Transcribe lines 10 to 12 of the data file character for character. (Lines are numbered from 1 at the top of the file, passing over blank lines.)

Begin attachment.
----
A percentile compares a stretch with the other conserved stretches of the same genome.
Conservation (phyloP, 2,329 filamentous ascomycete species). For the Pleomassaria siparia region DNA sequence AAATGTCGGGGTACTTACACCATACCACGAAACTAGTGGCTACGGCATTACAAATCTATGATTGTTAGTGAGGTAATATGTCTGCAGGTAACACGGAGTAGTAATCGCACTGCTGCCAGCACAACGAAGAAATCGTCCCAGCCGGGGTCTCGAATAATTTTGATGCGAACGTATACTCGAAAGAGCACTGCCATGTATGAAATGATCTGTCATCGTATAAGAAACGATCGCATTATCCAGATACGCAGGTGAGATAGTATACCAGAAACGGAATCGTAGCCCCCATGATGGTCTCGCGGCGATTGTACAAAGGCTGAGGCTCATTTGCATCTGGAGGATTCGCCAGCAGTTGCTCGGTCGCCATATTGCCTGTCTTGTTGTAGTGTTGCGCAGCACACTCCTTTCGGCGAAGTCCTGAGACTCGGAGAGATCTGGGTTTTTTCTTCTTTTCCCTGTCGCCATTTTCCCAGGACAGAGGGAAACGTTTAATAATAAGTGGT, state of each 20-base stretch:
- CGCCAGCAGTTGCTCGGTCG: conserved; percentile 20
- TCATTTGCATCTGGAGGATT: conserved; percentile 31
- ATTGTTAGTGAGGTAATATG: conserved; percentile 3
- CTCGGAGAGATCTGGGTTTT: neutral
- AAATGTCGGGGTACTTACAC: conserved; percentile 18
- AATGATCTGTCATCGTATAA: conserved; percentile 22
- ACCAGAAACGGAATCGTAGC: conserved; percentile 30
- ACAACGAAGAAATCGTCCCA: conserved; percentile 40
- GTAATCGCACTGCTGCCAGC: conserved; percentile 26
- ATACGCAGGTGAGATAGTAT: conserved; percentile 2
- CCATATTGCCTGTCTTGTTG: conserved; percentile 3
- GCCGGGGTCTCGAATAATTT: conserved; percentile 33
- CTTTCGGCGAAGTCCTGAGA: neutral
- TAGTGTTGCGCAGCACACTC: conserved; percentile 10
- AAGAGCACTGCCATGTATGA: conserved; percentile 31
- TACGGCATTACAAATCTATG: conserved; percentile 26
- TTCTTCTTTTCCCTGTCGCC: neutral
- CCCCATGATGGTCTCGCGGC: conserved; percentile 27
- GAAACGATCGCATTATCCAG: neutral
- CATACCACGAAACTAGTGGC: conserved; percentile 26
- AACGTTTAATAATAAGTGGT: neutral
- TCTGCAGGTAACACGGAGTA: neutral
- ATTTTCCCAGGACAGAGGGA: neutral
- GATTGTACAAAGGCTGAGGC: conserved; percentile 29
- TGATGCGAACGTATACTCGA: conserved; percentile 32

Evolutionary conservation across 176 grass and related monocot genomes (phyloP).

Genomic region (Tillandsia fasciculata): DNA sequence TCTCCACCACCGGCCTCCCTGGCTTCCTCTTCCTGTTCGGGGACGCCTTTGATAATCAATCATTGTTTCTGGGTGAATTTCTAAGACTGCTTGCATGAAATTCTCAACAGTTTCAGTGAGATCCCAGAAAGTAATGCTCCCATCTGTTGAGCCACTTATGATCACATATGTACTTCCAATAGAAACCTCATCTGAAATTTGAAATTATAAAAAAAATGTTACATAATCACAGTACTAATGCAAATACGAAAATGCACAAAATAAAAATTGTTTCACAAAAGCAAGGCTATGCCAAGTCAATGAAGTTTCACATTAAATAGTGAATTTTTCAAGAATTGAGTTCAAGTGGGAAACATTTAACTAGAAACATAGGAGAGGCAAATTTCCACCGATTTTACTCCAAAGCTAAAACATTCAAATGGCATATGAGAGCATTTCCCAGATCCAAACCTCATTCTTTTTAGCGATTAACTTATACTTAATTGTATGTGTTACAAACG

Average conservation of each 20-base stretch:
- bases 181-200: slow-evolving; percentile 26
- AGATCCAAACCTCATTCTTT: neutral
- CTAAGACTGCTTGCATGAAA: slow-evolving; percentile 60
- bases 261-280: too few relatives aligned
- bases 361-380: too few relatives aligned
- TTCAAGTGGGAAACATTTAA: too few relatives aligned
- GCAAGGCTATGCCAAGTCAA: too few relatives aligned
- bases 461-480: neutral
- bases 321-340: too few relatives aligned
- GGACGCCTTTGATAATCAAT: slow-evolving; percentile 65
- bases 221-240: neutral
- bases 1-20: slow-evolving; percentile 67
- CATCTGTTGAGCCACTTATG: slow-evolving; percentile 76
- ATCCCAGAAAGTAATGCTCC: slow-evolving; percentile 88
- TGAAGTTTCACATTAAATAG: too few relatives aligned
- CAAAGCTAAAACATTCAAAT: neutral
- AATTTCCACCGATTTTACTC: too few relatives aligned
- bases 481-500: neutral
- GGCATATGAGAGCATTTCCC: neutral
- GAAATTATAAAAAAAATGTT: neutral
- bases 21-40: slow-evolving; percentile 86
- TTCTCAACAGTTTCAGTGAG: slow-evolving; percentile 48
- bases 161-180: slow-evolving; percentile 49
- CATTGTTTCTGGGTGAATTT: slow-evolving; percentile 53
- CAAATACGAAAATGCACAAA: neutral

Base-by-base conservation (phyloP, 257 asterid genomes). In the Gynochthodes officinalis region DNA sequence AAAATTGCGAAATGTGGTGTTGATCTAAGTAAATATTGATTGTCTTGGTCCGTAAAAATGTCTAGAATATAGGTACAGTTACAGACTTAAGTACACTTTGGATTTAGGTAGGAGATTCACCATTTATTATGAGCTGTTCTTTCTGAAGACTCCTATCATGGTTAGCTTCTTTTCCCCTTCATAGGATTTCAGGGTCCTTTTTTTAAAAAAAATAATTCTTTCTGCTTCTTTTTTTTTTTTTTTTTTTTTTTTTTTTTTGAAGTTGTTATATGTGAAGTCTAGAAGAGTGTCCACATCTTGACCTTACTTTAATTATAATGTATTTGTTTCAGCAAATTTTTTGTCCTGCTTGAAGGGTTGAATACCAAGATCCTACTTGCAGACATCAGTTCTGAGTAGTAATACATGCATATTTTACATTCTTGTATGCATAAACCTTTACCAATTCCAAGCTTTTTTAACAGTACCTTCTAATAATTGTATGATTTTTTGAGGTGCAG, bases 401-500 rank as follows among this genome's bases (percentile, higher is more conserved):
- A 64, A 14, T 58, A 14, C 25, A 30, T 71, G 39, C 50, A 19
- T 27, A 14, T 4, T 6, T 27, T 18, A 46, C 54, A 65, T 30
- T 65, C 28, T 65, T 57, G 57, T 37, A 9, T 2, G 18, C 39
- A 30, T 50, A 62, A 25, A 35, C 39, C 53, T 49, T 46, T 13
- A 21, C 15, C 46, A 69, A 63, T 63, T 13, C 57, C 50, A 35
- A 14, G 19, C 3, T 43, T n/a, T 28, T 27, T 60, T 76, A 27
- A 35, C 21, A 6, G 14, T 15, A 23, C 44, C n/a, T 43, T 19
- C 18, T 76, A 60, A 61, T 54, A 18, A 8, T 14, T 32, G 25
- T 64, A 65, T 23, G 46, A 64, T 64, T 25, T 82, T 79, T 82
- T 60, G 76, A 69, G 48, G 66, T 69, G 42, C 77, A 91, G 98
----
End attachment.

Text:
- ACAACGAAGAAATCGTCCCA: conserved; percentile 40
- GTAATCGCACTGCTGCCAGC: conserved; percentile 26
- ATACGCAGGTGAGATAGTAT: conserved; percentile 2